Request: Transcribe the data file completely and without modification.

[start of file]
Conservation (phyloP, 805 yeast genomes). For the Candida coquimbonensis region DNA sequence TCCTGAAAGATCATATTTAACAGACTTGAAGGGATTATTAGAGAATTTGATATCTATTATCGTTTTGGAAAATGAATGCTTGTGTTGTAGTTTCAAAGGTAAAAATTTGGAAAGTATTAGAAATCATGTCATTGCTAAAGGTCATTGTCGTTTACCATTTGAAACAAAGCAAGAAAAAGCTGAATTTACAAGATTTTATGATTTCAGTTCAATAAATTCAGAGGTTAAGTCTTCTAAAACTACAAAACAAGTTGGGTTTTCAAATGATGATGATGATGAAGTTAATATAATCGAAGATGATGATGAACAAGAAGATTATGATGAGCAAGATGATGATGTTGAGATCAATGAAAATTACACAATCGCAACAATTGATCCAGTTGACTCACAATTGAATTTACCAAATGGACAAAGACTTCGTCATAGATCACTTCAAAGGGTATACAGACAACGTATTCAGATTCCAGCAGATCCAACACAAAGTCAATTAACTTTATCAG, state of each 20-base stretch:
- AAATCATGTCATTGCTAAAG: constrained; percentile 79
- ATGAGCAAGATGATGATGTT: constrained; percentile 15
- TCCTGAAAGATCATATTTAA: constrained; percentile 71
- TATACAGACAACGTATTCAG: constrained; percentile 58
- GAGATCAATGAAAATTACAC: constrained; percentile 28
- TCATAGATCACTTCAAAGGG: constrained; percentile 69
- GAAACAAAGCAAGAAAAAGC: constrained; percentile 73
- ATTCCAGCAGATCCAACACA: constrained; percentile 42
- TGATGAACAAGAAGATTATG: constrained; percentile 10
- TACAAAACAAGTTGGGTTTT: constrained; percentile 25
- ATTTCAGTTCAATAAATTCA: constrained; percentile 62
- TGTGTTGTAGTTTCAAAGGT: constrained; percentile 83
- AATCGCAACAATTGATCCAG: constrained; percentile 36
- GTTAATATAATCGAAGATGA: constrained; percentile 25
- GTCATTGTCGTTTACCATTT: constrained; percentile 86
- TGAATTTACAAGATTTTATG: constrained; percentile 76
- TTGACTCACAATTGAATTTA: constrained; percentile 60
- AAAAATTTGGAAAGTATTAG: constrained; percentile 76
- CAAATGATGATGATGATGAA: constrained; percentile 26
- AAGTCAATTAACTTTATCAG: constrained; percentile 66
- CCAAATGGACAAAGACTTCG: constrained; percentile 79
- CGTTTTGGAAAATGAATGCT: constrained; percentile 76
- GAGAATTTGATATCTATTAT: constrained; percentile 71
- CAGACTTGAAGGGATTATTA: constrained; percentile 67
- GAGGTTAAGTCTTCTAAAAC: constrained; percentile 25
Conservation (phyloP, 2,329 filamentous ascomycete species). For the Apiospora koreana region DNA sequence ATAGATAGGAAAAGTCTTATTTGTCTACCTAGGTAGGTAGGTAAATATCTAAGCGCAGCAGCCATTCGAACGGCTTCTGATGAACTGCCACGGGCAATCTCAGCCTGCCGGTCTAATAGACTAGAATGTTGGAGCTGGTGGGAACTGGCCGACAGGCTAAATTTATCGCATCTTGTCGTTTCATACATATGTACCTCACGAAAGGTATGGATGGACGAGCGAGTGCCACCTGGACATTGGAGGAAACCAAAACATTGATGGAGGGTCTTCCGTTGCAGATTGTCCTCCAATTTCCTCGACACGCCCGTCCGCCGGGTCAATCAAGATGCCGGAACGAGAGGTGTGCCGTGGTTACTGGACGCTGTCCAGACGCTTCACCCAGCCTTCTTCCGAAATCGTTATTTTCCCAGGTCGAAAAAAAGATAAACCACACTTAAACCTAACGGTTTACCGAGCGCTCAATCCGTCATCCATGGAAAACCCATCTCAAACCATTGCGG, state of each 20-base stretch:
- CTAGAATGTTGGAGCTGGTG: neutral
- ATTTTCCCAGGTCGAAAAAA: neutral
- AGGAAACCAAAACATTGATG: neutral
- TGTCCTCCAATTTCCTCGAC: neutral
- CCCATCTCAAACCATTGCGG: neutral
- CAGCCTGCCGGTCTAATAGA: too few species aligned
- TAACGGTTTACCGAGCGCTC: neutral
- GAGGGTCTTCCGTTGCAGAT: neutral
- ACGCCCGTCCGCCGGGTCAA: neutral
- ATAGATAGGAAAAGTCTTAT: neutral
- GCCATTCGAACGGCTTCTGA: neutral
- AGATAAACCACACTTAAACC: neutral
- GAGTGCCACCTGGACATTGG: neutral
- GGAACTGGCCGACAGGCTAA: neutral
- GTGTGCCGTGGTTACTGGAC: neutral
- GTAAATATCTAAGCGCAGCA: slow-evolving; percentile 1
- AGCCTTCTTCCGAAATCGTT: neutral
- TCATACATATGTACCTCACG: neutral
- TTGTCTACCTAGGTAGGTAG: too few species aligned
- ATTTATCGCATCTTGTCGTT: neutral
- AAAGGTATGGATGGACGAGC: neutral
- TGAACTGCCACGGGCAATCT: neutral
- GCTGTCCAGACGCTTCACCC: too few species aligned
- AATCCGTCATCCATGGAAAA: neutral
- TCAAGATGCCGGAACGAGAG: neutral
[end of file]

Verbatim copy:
Conservation (phyloP, 805 yeast genomes). For the Candida coquimbonensis region DNA sequence TCCTGAAAGATCATATTTAACAGACTTGAAGGGATTATTAGAGAATTTGATATCTATTATCGTTTTGGAAAATGAATGCTTGTGTTGTAGTTTCAAAGGTAAAAATTTGGAAAGTATTAGAAATCATGTCATTGCTAAAGGTCATTGTCGTTTACCATTTGAAACAAAGCAAGAAAAAGCTGAATTTACAAGATTTTATGATTTCAGTTCAATAAATTCAGAGGTTAAGTCTTCTAAAACTACAAAACAAGTTGGGTTTTCAAATGATGATGATGATGAAGTTAATATAATCGAAGATGATGATGAACAAGAAGATTATGATGAGCAAGATGATGATGTTGAGATCAATGAAAATTACACAATCGCAACAATTGATCCAGTTGACTCACAATTGAATTTACCAAATGGACAAAGACTTCGTCATAGATCACTTCAAAGGGTATACAGACAACGTATTCAGATTCCAGCAGATCCAACACAAAGTCAATTAACTTTATCAG, state of each 20-base stretch:
- AAATCATGTCATTGCTAAAG: constrained; percentile 79
- ATGAGCAAGATGATGATGTT: constrained; percentile 15
- TCCTGAAAGATCATATTTAA: constrained; percentile 71
- TATACAGACAACGTATTCAG: constrained; percentile 58
- GAGATCAATGAAAATTACAC: constrained; percentile 28
- TCATAGATCACTTCAAAGGG: constrained; percentile 69
- GAAACAAAGCAAGAAAAAGC: constrained; percentile 73
- ATTCCAGCAGATCCAACACA: constrained; percentile 42
- TGATGAACAAGAAGATTATG: constrained; percentile 10
- TACAAAACAAGTTGGGTTTT: constrained; percentile 25
- ATTTCAGTTCAATAAATTCA: constrained; percentile 62
- TGTGTTGTAGTTTCAAAGGT: constrained; percentile 83
- AATCGCAACAATTGATCCAG: constrained; percentile 36
- GTTAATATAATCGAAGATGA: constrained; percentile 25
- GTCATTGTCGTTTACCATTT: constrained; percentile 86
- TGAATTTACAAGATTTTATG: constrained; percentile 76
- TTGACTCACAATTGAATTTA: constrained; percentile 60
- AAAAATTTGGAAAGTATTAG: constrained; percentile 76
- CAAATGATGATGATGATGAA: constrained; percentile 26
- AAGTCAATTAACTTTATCAG: constrained; percentile 66
- CCAAATGGACAAAGACTTCG: constrained; percentile 79
- CGTTTTGGAAAATGAATGCT: constrained; percentile 76
- GAGAATTTGATATCTATTAT: constrained; percentile 71
- CAGACTTGAAGGGATTATTA: constrained; percentile 67
- GAGGTTAAGTCTTCTAAAAC: constrained; percentile 25
Conservation (phyloP, 2,329 filamentous ascomycete species). For the Apiospora koreana region DNA sequence ATAGATAGGAAAAGTCTTATTTGTCTACCTAGGTAGGTAGGTAAATATCTAAGCGCAGCAGCCATTCGAACGGCTTCTGATGAACTGCCACGGGCAATCTCAGCCTGCCGGTCTAATAGACTAGAATGTTGGAGCTGGTGGGAACTGGCCGACAGGCTAAATTTATCGCATCTTGTCGTTTCATACATATGTACCTCACGAAAGGTATGGATGGACGAGCGAGTGCCACCTGGACATTGGAGGAAACCAAAACATTGATGGAGGGTCTTCCGTTGCAGATTGTCCTCCAATTTCCTCGACACGCCCGTCCGCCGGGTCAATCAAGATGCCGGAACGAGAGGTGTGCCGTGGTTACTGGACGCTGTCCAGACGCTTCACCCAGCCTTCTTCCGAAATCGTTATTTTCCCAGGTCGAAAAAAAGATAAACCACACTTAAACCTAACGGTTTACCGAGCGCTCAATCCGTCATCCATGGAAAACCCATCTCAAACCATTGCGG, state of each 20-base stretch:
- CTAGAATGTTGGAGCTGGTG: neutral
- ATTTTCCCAGGTCGAAAAAA: neutral
- AGGAAACCAAAACATTGATG: neutral
- TGTCCTCCAATTTCCTCGAC: neutral
- CCCATCTCAAACCATTGCGG: neutral
- CAGCCTGCCGGTCTAATAGA: too few species aligned
- TAACGGTTTACCGAGCGCTC: neutral
- GAGGGTCTTCCGTTGCAGAT: neutral
- ACGCCCGTCCGCCGGGTCAA: neutral
- ATAGATAGGAAAAGTCTTAT: neutral
- GCCATTCGAACGGCTTCTGA: neutral
- AGATAAACCACACTTAAACC: neutral
- GAGTGCCACCTGGACATTGG: neutral
- GGAACTGGCCGACAGGCTAA: neutral
- GTGTGCCGTGGTTACTGGAC: neutral
- GTAAATATCTAAGCGCAGCA: slow-evolving; percentile 1
- AGCCTTCTTCCGAAATCGTT: neutral
- TCATACATATGTACCTCACG: neutral
- TTGTCTACCTAGGTAGGTAG: too few species aligned
- ATTTATCGCATCTTGTCGTT: neutral
- AAAGGTATGGATGGACGAGC: neutral
- TGAACTGCCACGGGCAATCT: neutral
- GCTGTCCAGACGCTTCACCC: too few species aligned
- AATCCGTCATCCATGGAAAA: neutral
- TCAAGATGCCGGAACGAGAG: neutral